Mind the gender gap: why women must still fight for equality in science
Hazel Hall , Edinburgh Napier University
This article of mine is republished from on 14th October 2014. Many thanks to Steve Vass working with me on this. It’s great to be an author for The Conversation The Conversation having learnt about the site at the Digital Personhood network meeting in March 2014.
What was the greatest astronomical discovery of the 20th century?
Some would say pulsars – highly magnetised, rotating neutron stars emitting beams of electromagnetic radiation. The scientific world was informed of these in a paper published by Nature in 1968.
In 2012 I was a member of the 12-person panel that reviewed the £130 million investment in Research Councils UK’s Digital Economy (DE) programme. The main remit of the panel was to consider the full range of DE projects funded to date. These ranged from doctoral studies based across UK universities, to the large collections of projects hosted at the three DE hubs: (1) Horizon at the University of Nottingham; (2) dot.rural at the University of Aberdeen; and (3) the social inclusion through the digital economy (SiDE) projects at the Universities of Newcastle and Dundee. The review panel’s findings are available in its report hosted on the EPSRC web site.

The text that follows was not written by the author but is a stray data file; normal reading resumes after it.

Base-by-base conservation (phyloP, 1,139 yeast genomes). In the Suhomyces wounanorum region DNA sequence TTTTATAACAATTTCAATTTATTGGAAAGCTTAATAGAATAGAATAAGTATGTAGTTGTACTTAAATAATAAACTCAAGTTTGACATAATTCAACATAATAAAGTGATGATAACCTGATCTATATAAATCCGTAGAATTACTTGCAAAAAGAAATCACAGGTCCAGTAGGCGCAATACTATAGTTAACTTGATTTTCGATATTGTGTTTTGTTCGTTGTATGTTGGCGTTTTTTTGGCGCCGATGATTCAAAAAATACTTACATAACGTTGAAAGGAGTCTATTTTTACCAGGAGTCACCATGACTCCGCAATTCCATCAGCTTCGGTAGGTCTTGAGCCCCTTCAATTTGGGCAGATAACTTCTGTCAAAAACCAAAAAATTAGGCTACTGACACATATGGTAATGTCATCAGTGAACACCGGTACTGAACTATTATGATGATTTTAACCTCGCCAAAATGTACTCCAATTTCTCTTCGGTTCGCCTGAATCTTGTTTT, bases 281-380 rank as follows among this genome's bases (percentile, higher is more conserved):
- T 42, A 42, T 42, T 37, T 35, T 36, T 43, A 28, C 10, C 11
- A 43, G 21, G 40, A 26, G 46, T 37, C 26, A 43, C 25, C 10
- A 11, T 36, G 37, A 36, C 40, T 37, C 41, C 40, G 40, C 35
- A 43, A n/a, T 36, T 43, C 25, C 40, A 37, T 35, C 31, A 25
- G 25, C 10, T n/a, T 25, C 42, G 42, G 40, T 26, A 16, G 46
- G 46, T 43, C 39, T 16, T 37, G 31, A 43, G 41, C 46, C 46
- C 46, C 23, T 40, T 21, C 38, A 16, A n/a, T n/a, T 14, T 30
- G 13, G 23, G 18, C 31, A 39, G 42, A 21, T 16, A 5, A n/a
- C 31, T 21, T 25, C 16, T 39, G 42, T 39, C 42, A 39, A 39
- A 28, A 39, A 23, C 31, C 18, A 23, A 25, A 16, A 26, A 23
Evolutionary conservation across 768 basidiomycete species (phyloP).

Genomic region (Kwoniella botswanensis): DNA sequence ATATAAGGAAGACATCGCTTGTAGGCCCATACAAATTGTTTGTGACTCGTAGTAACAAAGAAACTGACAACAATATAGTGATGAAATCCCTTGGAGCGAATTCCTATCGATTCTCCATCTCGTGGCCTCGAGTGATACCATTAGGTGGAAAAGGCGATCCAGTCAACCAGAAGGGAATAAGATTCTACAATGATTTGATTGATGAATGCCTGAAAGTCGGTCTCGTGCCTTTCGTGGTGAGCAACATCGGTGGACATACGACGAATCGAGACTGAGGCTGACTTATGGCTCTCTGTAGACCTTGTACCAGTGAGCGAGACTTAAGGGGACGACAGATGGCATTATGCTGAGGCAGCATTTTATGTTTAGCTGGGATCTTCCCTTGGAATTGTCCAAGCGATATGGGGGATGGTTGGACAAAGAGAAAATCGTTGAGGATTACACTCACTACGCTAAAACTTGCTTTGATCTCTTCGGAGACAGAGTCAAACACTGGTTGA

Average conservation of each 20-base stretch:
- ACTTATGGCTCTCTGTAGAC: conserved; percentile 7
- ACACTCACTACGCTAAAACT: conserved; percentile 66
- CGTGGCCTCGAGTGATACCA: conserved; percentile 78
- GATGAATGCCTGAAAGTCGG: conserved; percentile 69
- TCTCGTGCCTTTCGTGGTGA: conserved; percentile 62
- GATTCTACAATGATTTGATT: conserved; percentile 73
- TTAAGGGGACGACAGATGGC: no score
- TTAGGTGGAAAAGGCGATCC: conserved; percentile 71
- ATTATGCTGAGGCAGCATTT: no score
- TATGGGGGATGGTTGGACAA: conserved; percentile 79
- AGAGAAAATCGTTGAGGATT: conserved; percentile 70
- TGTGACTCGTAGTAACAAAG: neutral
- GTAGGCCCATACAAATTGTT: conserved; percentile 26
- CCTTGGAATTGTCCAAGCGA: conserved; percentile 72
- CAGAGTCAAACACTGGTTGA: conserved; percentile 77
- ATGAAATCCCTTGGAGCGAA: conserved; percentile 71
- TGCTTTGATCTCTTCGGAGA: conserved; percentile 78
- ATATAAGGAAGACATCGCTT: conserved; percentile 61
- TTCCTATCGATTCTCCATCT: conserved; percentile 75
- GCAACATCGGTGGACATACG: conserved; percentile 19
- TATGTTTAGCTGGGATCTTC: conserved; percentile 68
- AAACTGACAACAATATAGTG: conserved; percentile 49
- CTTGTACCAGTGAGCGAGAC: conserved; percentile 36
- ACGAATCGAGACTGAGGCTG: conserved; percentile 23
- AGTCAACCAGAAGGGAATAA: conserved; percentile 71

Posted in Events, Projects |
Tagged #digiperson, Chris Hankin, digital economy, digital personhood, EPSRC, ESRC, impact, JOhn Baird, Laura Hood, Mike Chantler, network, Nicola Osborne, Rachel Tyrrell, RCUK, research, Stefano Padilla, The Conversation, Thomas Methven |